During the war, we felt the silence in the policy of the governments of English-speaking countries. That policy was to win the war first, and work out the meanings afterward. The result was, of course, that the meanings were lost. You cannot put these things off. One of the invitations of poetry is to come to the emotional meanings at every moment.
—Muriel Rukeyser, The Life of Poetry
Paris Press began almost twenty years ago with the simple mission of resurrecting Muriel Rukeyser’s The Life of Poetry, a collection of essays originally published in 1949 that explore how resistance to poetry is connected to the modern world’s fear of individual thought and emotion, which then lends itself to a world that seems ever more fractured and confusing.
Over the years, Paris Press continued to publish works by Rukeyser as well as other women writers who had “been overlooked by commercial and independent publishers,” and these books immediately began earning attention from national publications including the New Yorker and New York Times Book Review, along with features on programs like NPR’s Fresh Air.
Paris Press publishes all genres by women writers from all over the map, but every text—whether poetry, play, or prose—deeply explores and illuminates those “emotional meanings” Rukeyser describes as essential to confronting and defying a world that remains as chaotic and volatile as it was in 1949.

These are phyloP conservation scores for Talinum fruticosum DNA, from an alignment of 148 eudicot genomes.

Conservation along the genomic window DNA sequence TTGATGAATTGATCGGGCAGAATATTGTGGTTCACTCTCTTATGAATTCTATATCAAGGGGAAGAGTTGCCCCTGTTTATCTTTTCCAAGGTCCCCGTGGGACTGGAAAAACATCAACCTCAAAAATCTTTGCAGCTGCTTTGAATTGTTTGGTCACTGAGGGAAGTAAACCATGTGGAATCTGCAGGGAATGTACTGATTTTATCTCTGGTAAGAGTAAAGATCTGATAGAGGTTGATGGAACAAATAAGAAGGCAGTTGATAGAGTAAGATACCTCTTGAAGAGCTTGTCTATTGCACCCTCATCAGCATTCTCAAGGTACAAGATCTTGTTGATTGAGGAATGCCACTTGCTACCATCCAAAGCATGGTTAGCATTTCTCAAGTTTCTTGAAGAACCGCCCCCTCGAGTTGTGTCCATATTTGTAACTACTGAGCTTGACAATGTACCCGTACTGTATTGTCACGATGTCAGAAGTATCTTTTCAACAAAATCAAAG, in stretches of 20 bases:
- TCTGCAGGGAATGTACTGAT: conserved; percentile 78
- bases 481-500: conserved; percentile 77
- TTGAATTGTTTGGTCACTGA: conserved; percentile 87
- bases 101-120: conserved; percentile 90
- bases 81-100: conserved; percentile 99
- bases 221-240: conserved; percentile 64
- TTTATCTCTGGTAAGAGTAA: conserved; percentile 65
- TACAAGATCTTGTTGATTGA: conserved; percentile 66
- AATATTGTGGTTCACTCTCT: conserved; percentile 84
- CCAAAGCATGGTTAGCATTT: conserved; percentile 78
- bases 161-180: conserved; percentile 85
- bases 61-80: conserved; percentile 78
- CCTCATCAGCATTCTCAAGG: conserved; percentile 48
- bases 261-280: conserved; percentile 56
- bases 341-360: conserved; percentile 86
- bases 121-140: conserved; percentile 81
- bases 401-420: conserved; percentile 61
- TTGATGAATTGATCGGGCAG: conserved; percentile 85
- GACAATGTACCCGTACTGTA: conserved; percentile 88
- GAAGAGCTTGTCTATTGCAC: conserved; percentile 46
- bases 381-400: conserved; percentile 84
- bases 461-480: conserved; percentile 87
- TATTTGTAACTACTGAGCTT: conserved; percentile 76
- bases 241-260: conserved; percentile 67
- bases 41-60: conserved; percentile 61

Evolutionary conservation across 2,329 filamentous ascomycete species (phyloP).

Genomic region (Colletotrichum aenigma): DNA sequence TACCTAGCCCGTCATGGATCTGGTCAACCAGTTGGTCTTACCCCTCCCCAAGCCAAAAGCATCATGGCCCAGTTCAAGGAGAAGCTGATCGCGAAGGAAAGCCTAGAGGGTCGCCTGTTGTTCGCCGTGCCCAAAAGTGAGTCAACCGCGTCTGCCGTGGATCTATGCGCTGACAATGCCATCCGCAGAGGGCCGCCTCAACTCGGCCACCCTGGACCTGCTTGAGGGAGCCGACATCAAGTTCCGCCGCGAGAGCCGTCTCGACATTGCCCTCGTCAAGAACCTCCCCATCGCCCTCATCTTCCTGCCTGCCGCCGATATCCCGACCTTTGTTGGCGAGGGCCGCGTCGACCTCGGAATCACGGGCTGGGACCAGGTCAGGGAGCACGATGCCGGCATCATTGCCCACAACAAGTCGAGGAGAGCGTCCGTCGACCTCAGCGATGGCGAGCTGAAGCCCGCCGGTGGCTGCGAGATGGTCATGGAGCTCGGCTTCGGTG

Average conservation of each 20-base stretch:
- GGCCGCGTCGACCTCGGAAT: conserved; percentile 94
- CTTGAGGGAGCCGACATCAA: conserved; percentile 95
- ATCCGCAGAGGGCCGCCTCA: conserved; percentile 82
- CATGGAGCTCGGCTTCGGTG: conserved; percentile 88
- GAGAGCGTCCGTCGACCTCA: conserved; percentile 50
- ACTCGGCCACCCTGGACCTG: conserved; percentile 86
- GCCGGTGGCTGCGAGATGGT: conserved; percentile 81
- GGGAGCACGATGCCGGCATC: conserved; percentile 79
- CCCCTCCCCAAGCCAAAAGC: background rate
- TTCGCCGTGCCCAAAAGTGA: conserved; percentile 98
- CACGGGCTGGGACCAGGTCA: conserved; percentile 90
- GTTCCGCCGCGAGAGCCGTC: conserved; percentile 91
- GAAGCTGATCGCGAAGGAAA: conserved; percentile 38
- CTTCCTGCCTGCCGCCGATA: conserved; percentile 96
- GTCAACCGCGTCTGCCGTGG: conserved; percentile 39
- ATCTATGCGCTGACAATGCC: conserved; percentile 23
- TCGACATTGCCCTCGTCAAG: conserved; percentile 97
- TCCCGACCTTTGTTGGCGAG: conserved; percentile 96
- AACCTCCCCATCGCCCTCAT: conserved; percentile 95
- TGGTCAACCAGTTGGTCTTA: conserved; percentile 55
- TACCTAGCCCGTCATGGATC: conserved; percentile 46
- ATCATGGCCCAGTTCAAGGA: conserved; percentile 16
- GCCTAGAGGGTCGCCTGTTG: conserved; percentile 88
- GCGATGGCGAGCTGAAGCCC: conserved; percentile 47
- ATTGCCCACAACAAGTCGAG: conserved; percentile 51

Today, Paris Press is on the brink of several new developments: a more comprehensive website and blog launching this summer; a new award for a short story collection that will include publication by Paris Press; and an increased focus on educational outreach. Jan Freeman, poet and Executive Director of Paris Press, shares what’s in store for readers, authors, and educators.
Q: Due to backlog, Paris Press is not currently accepting new manuscripts. When will the press once again be opening the floodgates?
A: That’s about to change. We are just finishing updating our website for the press, and the new and improved site will be launched by the end of July. With the launch, we’ll be expanding our programming. We’ll include a blog, we’ll start publishing individual works by writers—bothcontemporary as well as writers from earlier time periods—and we’ll be accepting submissions of poetry, fiction, and nonfiction for our online site. We also will soon begin accepting book-length submissions online, so we’re joining the twenty-first century. The Internet opens things up in an exciting way that Paris Press is now embracing.
We’ll also have a book length short-story manuscript competition in honor of Alice Munro receiving the Nobel. We are still finalizing who our judge will be, and then we’ll announce on the website the timeline and guidelines for submitting manuscripts.
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